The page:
Presentation to the Standing Committee on Transport, Infrastructure and Communities (Winter 2014)

Wendy Tadros,
Chair, Transportation Safety Board of Canada
Ottawa, Ontario, 1 April 2014

Check against delivery.

Opening Remarks

Good morning.

Mr. Chairman, Honorable members. I want to thank you for inviting the Transportation Safety Board of Canada to appear today.

I bring with me three colleagues who offer a wealth of experience. Mr. Jean Laporte is our Chief Operating Officer. He has been with us since our inception in 1990 and possesses a deep understanding of our mandate and the processes we follow. Kathy Fox has been a member of the Board since 2007. She has over four decades of aviation experience and is an expert in safety management systems. Mr. Kirby Jang is our Director for Rail and Pipeline Investigations. He is well placed to provide greater context and information on TSB rail investigations, as well as the statistics we hold and why we hold them.

We are here today because you are conducting a review on the transportation of dangerous goods in Canada, and the role of safety management systems.

A number of high-profile accidents, here and south of the border, have shone a spotlight on rail safety and the transportation of crude oil. They have forced us to re-examine whether our operations are safe enough—and if not, what needs to be done to improve matters. Because today, there is a heightened fear. There has been—and there is no other way to put this—an erosion of public trust. Five years ago the amount of oil moved by rail across Canada filled 500 cars. Maybe five or six long trains. But last year that figure rose to 160 thousand. And Canadians know much of this oil is volatile.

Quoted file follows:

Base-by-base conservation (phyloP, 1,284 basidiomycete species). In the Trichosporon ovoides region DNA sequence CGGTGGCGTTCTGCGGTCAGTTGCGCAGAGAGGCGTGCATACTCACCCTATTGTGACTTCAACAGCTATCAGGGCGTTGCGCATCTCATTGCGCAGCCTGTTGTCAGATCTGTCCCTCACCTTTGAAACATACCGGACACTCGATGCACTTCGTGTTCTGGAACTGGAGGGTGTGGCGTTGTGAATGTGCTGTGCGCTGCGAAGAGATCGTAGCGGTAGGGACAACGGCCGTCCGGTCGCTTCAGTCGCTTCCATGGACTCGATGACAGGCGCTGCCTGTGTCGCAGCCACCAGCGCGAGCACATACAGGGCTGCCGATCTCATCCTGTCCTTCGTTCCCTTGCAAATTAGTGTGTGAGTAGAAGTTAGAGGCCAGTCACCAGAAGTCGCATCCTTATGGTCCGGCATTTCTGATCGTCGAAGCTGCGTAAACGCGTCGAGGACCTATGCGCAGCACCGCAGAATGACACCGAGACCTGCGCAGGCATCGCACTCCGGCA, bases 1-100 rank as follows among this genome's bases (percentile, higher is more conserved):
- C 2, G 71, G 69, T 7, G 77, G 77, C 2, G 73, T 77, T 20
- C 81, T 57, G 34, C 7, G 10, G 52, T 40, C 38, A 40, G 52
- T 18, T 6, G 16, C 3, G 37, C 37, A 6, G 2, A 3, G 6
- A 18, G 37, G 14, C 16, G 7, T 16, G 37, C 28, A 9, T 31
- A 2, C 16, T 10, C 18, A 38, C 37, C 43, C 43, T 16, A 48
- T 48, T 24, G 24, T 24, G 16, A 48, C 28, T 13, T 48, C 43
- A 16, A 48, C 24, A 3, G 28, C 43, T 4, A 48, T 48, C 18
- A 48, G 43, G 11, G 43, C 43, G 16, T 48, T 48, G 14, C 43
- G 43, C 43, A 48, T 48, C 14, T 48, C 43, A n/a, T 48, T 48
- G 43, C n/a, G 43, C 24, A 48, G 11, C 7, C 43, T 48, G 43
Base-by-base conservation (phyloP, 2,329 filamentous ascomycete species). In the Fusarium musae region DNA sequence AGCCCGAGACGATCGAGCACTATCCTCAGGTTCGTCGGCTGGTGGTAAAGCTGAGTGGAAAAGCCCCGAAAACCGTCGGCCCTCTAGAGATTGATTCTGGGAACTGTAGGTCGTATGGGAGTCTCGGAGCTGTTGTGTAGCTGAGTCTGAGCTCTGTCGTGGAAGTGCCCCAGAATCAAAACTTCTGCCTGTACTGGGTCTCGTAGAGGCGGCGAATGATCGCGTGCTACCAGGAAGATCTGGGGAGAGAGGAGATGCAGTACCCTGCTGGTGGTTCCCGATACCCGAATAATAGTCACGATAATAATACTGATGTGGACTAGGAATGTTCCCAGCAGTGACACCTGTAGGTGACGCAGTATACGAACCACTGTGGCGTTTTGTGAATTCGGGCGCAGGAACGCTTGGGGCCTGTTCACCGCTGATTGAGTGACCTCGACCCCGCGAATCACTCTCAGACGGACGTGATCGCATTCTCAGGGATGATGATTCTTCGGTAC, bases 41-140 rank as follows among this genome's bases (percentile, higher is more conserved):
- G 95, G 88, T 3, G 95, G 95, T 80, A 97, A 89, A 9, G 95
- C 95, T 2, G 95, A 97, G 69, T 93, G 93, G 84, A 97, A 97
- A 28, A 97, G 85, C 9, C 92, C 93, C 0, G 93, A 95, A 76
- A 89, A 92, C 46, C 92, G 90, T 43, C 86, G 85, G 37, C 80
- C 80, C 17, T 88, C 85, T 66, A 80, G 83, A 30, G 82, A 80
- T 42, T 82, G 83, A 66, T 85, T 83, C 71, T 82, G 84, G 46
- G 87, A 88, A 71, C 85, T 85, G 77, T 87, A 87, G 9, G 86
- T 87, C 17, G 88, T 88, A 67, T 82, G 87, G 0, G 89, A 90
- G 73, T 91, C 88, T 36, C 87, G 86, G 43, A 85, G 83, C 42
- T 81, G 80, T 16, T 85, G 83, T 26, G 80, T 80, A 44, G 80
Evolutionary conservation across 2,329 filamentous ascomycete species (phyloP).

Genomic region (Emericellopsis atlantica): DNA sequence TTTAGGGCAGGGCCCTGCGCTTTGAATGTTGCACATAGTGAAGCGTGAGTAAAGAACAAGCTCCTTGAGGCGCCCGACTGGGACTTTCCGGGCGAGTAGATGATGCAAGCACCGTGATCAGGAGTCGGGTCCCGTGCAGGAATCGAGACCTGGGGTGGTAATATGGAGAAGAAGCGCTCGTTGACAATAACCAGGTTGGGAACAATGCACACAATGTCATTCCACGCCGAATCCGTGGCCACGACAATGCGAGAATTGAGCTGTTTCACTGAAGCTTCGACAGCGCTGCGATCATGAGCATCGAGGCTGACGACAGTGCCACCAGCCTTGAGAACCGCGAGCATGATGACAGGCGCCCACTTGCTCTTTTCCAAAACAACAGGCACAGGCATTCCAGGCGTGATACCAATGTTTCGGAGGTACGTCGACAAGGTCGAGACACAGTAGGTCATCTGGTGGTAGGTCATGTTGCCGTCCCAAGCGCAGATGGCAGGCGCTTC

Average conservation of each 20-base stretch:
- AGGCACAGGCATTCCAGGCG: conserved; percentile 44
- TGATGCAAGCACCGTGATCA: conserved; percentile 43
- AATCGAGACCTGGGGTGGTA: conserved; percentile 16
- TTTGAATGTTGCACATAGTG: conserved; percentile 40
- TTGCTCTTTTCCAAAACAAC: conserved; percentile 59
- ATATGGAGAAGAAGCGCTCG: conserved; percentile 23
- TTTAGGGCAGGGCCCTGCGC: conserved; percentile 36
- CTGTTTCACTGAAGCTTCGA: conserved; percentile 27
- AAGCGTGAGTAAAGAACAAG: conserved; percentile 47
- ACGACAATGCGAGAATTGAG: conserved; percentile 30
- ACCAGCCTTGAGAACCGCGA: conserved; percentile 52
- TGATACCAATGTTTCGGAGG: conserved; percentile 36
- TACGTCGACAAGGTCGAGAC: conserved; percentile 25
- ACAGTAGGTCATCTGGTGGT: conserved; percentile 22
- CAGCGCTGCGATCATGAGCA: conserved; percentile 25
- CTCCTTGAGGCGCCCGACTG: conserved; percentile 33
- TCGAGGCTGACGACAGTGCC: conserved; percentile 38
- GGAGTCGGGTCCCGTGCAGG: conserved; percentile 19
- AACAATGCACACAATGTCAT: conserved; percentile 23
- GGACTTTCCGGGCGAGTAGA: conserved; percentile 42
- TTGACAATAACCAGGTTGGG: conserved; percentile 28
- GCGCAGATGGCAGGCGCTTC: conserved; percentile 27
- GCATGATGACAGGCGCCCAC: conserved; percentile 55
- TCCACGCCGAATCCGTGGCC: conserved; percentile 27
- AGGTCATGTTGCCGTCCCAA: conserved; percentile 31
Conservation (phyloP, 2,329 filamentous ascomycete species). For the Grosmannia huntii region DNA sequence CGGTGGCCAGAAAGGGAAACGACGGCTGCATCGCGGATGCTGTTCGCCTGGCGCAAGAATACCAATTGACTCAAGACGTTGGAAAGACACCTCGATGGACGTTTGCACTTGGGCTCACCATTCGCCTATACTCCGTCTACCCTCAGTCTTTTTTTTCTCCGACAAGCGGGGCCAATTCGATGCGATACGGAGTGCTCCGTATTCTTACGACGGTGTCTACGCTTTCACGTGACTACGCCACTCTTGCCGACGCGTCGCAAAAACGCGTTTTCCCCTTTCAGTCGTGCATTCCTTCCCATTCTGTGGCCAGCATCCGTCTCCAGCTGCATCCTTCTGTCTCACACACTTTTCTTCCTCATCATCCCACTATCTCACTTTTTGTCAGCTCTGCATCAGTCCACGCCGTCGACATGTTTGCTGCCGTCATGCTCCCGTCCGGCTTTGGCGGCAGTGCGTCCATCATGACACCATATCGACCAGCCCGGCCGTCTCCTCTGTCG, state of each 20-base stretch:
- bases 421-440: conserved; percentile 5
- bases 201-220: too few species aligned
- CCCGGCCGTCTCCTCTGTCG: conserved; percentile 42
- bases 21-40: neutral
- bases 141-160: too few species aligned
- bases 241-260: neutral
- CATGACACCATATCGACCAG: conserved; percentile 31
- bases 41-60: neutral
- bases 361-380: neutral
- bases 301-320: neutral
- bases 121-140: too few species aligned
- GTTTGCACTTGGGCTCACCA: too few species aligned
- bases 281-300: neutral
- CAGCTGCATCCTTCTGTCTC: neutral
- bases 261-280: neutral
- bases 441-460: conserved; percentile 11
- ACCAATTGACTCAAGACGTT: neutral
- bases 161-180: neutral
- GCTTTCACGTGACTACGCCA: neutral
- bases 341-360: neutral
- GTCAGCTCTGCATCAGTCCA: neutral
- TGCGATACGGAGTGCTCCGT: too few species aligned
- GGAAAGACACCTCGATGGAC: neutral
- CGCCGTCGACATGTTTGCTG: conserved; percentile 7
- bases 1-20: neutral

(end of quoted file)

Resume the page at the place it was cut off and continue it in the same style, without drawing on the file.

No accident speaks more profoundly to the risks than Lac-Mégantic, where last July a train carrying crude oil derailed and caught fire, killing 47 people. In this investigation, we still have months ahead of us—months in which we will complete our investigation and report to Canadians. That being said, early on, in this investigation, we identified important safety issues and communicated them to regulators. And then in late January, in an unprecedented act of cross-border collaboration, the NTSB and TSB made several recommendations aimed at making the transportation of crude oil safer across North America.

In Canada we called for tougher standards for Class 111 tank cars. That's because in Lac-Mégantic, the entire train was made up of older, unprotected tank cars, and almost every tank car was breached, fuelling the fire. This car was in the middle of the train and you can see how badly damaged it was. Even the cars at the end of the train, those moving at relatively slower speeds, were badly damaged.

Today, the rail industry is moving toward a new standard for general-service Class 111 tank cars, and that's a good thing—but a long and gradual phase-out of older model cars simply isn't good enough. It leaves too much risk in the system. That is why we were crystal clear: commodities posing significant risk must be shipped in containers that are safe. And the sooner, the better.

Our second recommendation dealt with the way railways plan their transportation—how they choose the routes on which oil and other dangerous goods are carried … and how they ensure safe train operations over those routes. This involves a comprehensive, system-wide review of many variables. It's about looking at what lies along each route, identifying alternative routes, and choosing the ones with the least risk. It means, for example, ensuring that track be maintained to the highest standard, that speeds are appropriate, and that wayside detection systems are in all the right places. This needs to be followed-up with risk assessments, to ensure the steps being taken will keep our communities safe.